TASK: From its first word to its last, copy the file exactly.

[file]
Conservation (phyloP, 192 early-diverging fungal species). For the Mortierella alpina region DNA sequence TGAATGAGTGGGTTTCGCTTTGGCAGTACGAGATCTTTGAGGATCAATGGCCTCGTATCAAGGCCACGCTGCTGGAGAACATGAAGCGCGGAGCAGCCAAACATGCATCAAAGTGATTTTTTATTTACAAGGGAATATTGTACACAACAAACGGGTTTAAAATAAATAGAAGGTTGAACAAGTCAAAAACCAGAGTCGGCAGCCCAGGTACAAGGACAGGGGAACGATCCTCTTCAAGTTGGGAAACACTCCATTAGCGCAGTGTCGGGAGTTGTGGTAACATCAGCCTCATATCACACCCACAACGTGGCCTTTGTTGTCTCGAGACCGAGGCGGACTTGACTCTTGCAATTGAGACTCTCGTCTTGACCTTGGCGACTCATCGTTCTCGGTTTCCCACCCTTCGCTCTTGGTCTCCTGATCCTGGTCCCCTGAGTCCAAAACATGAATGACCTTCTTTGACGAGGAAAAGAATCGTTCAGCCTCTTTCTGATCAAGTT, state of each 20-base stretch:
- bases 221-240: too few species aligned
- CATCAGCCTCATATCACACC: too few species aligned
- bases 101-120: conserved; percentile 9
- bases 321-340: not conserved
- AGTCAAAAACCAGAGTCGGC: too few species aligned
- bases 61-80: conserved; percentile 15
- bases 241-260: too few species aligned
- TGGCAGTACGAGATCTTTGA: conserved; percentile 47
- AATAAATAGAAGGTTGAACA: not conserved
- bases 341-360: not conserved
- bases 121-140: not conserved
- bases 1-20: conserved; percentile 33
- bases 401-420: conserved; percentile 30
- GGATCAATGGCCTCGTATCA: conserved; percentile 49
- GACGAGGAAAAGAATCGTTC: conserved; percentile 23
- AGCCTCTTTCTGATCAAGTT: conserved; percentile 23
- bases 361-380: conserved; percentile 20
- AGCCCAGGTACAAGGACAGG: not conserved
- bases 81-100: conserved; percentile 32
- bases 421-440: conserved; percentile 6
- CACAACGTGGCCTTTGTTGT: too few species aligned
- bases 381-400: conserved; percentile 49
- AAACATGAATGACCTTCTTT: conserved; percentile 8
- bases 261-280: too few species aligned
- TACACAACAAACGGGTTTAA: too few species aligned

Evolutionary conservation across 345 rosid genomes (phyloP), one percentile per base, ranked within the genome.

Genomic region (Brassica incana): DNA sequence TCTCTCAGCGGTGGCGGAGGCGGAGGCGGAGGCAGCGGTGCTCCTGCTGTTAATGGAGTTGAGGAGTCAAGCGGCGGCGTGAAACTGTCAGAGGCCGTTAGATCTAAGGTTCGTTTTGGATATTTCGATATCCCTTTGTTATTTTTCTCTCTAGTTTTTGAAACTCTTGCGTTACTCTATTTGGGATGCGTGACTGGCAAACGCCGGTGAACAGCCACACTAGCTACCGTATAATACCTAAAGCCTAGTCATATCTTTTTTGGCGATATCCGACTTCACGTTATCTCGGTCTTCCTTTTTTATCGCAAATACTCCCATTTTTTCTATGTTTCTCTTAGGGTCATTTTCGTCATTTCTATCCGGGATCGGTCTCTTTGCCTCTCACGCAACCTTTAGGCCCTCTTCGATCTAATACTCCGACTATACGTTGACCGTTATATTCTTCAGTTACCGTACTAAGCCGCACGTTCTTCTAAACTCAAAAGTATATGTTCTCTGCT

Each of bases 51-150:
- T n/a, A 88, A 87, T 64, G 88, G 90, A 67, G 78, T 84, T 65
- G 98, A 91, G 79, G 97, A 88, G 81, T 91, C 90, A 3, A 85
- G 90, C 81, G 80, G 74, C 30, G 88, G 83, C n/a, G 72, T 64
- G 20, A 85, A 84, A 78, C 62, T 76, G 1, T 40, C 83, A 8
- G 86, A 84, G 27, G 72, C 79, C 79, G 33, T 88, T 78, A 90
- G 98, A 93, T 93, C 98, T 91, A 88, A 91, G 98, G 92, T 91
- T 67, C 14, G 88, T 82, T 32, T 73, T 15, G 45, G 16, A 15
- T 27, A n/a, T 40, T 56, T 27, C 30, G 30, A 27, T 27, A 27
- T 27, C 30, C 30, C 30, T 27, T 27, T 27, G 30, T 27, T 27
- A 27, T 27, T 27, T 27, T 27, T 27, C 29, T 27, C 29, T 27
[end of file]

Conservation (phyloP, 192 early-diverging fungal species). For the Mortierella alpina region DNA sequence TGAATGAGTGGGTTTCGCTTTGGCAGTACGAGATCTTTGAGGATCAATGGCCTCGTATCAAGGCCACGCTGCTGGAGAACATGAAGCGCGGAGCAGCCAAACATGCATCAAAGTGATTTTTTATTTACAAGGGAATATTGTACACAACAAACGGGTTTAAAATAAATAGAAGGTTGAACAAGTCAAAAACCAGAGTCGGCAGCCCAGGTACAAGGACAGGGGAACGATCCTCTTCAAGTTGGGAAACACTCCATTAGCGCAGTGTCGGGAGTTGTGGTAACATCAGCCTCATATCACACCCACAACGTGGCCTTTGTTGTCTCGAGACCGAGGCGGACTTGACTCTTGCAATTGAGACTCTCGTCTTGACCTTGGCGACTCATCGTTCTCGGTTTCCCACCCTTCGCTCTTGGTCTCCTGATCCTGGTCCCCTGAGTCCAAAACATGAATGACCTTCTTTGACGAGGAAAAGAATCGTTCAGCCTCTTTCTGATCAAGTT, state of each 20-base stretch:
- bases 221-240: too few species aligned
- CATCAGCCTCATATCACACC: too few species aligned
- bases 101-120: conserved; percentile 9
- bases 321-340: not conserved
- AGTCAAAAACCAGAGTCGGC: too few species aligned
- bases 61-80: conserved; percentile 15
- bases 241-260: too few species aligned
- TGGCAGTACGAGATCTTTGA: conserved; percentile 47
- AATAAATAGAAGGTTGAACA: not conserved
- bases 341-360: not conserved
- bases 121-140: not conserved
- bases 1-20: conserved; percentile 33
- bases 401-420: conserved; percentile 30
- GGATCAATGGCCTCGTATCA: conserved; percentile 49
- GACGAGGAAAAGAATCGTTC: conserved; percentile 23
- AGCCTCTTTCTGATCAAGTT: conserved; percentile 23
- bases 361-380: conserved; percentile 20
- AGCCCAGGTACAAGGACAGG: not conserved
- bases 81-100: conserved; percentile 32
- bases 421-440: conserved; percentile 6
- CACAACGTGGCCTTTGTTGT: too few species aligned
- bases 381-400: conserved; percentile 49
- AAACATGAATGACCTTCTTT: conserved; percentile 8
- bases 261-280: too few species aligned
- TACACAACAAACGGGTTTAA: too few species aligned

Evolutionary conservation across 345 rosid genomes (phyloP), one percentile per base, ranked within the genome.

Genomic region (Brassica incana): DNA sequence TCTCTCAGCGGTGGCGGAGGCGGAGGCGGAGGCAGCGGTGCTCCTGCTGTTAATGGAGTTGAGGAGTCAAGCGGCGGCGTGAAACTGTCAGAGGCCGTTAGATCTAAGGTTCGTTTTGGATATTTCGATATCCCTTTGTTATTTTTCTCTCTAGTTTTTGAAACTCTTGCGTTACTCTATTTGGGATGCGTGACTGGCAAACGCCGGTGAACAGCCACACTAGCTACCGTATAATACCTAAAGCCTAGTCATATCTTTTTTGGCGATATCCGACTTCACGTTATCTCGGTCTTCCTTTTTTATCGCAAATACTCCCATTTTTTCTATGTTTCTCTTAGGGTCATTTTCGTCATTTCTATCCGGGATCGGTCTCTTTGCCTCTCACGCAACCTTTAGGCCCTCTTCGATCTAATACTCCGACTATACGTTGACCGTTATATTCTTCAGTTACCGTACTAAGCCGCACGTTCTTCTAAACTCAAAAGTATATGTTCTCTGCT

Each of bases 51-150:
- T n/a, A 88, A 87, T 64, G 88, G 90, A 67, G 78, T 84, T 65
- G 98, A 91, G 79, G 97, A 88, G 81, T 91, C 90, A 3, A 85
- G 90, C 81, G 80, G 74, C 30, G 88, G 83, C n/a, G 72, T 64
- G 20, A 85, A 84, A 78, C 62, T 76, G 1, T 40, C 83, A 8
- G 86, A 84, G 27, G 72, C 79, C 79, G 33, T 88, T 78, A 90
- G 98, A 93, T 93, C 98, T 91, A 88, A 91, G 98, G 92, T 91
- T 67, C 14, G 88, T 82, T 32, T 73, T 15, G 45, G 16, A 15
- T 27, A n/a, T 40, T 56, T 27, C 30, G 30, A 27, T 27, A 27
- T 27, C 30, C 30, C 30, T 27, T 27, T 27, G 30, T 27, T 27
- A 27, T 27, T 27, T 27, T 27, T 27, C 29, T 27, C 29, T 27